Re: Low Viscosity Effect on Heavy Duty Engine Components - 09/26/18 12:01 PM

It’s like not accepting Newton’s laws of motion because testing hasn’t been done on every mass and every net force.
Posted By: Shannow

Re: Low Viscosity Effect on Heavy Duty Engine Components - 09/26/18 12:26 PM

Originally Posted by JAG
It’s like not accepting Newton’s laws of motion because testing hasn’t been done on every mass and every net force.


And the completely ridiculous to the posted topic "not the smoking gun" "all engines all circumstances" "world wide owners manuals" "too many variables"

Is akin the "protesteth too much" from Hamlet....
Posted By: JAG

Re: Low Viscosity Effect on Heavy Duty Engine Components - 09/26/18 01:03 PM

Haha. The thoughts are more twisted than Gumby. I know not to argue with people on subjects in which they know more than I do.
Posted By: StevieC

Re: Low Viscosity Effect on Heavy Duty Engine Components - 09/26/18 02:29 PM

Originally Posted by Shannow
Yeah, you stated in the other thread(s) that as the studies aren't all engines and all circumstances, that they were equivalent to wild suppositions based on imagined engines, and imagined operational circumstances.

I disagree.


As I said in the other thread. Does it warrant more investigation sure, is it a smoking gun for all situation absolutely not.
Posted By: Shannow

Re: Low Viscosity Effect on Heavy Duty Engine Components - 09/26/18 09:07 PM

Smoking gun for what ?

The paper is about..."the effects of Viscosity on Heavy Duty Engine Components"...it IS the investigation on the stated topic, not the subject of investigation.

By qualified people, not zealots whose understanding of science, engineering, and the scientific method asymptotically approaches zero.


Posted By: StevieC

Re: Low Viscosity Effect on Heavy Duty Engine Components - 09/27/18 01:30 AM

*Yawn* You done yet?
Posted By: Shannow

Re: Low Viscosity Effect on Heavy Duty Engine Components - 09/27/18 01:53 AM

I'll re-iterate....smoking gun for what...?

The paper is about..."the effects of Viscosity on Heavy Duty Engine Components".
Posted By: nap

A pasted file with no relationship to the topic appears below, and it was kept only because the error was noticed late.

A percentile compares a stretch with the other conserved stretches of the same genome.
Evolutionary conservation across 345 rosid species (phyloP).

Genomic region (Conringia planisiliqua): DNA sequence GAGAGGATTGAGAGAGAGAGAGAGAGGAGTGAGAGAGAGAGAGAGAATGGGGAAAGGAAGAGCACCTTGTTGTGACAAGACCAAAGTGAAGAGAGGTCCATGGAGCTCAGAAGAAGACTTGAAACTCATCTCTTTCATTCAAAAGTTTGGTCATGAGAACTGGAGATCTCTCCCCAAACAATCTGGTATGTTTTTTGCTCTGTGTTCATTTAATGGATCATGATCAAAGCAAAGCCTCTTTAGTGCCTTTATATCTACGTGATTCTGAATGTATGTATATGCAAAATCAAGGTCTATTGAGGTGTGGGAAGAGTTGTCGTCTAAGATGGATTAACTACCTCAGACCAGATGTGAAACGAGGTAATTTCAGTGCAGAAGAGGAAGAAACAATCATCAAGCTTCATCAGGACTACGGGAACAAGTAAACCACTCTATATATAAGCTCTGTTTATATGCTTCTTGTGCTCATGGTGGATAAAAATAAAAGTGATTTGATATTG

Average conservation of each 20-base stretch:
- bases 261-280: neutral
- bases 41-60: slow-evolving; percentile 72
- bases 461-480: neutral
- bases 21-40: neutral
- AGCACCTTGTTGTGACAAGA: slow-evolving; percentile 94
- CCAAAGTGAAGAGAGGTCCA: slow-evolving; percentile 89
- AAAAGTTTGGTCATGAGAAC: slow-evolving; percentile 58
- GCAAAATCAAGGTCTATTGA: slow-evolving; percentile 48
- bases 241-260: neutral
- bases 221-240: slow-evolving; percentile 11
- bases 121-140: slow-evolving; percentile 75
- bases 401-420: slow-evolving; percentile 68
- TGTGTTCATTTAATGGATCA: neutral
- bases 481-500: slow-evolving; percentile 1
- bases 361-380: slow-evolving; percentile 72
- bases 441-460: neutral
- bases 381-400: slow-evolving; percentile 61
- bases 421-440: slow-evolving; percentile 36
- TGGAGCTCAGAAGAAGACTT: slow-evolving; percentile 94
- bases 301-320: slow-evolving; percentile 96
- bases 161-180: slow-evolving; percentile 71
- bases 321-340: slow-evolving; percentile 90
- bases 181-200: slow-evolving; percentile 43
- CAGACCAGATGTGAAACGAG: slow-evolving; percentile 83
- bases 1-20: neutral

Re: Low Viscosity Effect on Heavy Duty Engine Components - 09/27/18 02:12 AM

Here’s a different one

https://www.sciencedirect.com/science/article/pii/S0301679X15003709

that may have the effect of rejoicing the thin camp. The thicker oil produced less iron but sensibly more lead in the UOA.



Attached picture B4654F36-CBDE-462F-960A-D6566CE7477E.jpeg
Posted By: ZeeOSix

Re: Low Viscosity Effect on Heavy Duty Engine Components - 09/27/18 08:24 AM

Originally Posted by StevieC
Originally Posted by Shannow
Yeah, you stated in the other thread(s) that as the studies aren't all engines and all circumstances, that they were equivalent to wild suppositions based on imagined engines, and imagined operational circumstances.

I disagree.

As I said in the other thread. Does it warrant more investigation sure, is it a smoking gun for all situation absolutely not.


It doesn't need "more investigation" ... it's been studied and tested for decades and the conclusion is still pretty much the same - higher viscosity/higher HTHS typically gives better wear protection.

Saying that the studies and their conclusions don't have any merit because it hasnt been "tested in every engine in every circumstances" known to exist in the world is another strawman argument.
Posted By: ZeeOSix

Re: Low Viscosity Effect on Heavy Duty Engine Components - 09/27/18 08:40 AM

Originally Posted by nap
Here’s a different one

https://www.sciencedirect.com/science/article/pii/S0301679X15003709

that may have the effect of rejoicing the thin camp. The thicker oil produced less iron but sensibly more lead in the UOA.


Lots of miles (km) on those oil runs - and the wear deviation starts showing up after 10 km. Did they take KV100 and HTHS readings as the miles piled up to see if the 10W-40 sheared down below the 5W-30? Lead wear would be journal bearings I would assume.
Posted By: nap

Re: Low Viscosity Effect on Heavy Duty Engine Components - 09/27/18 02:13 PM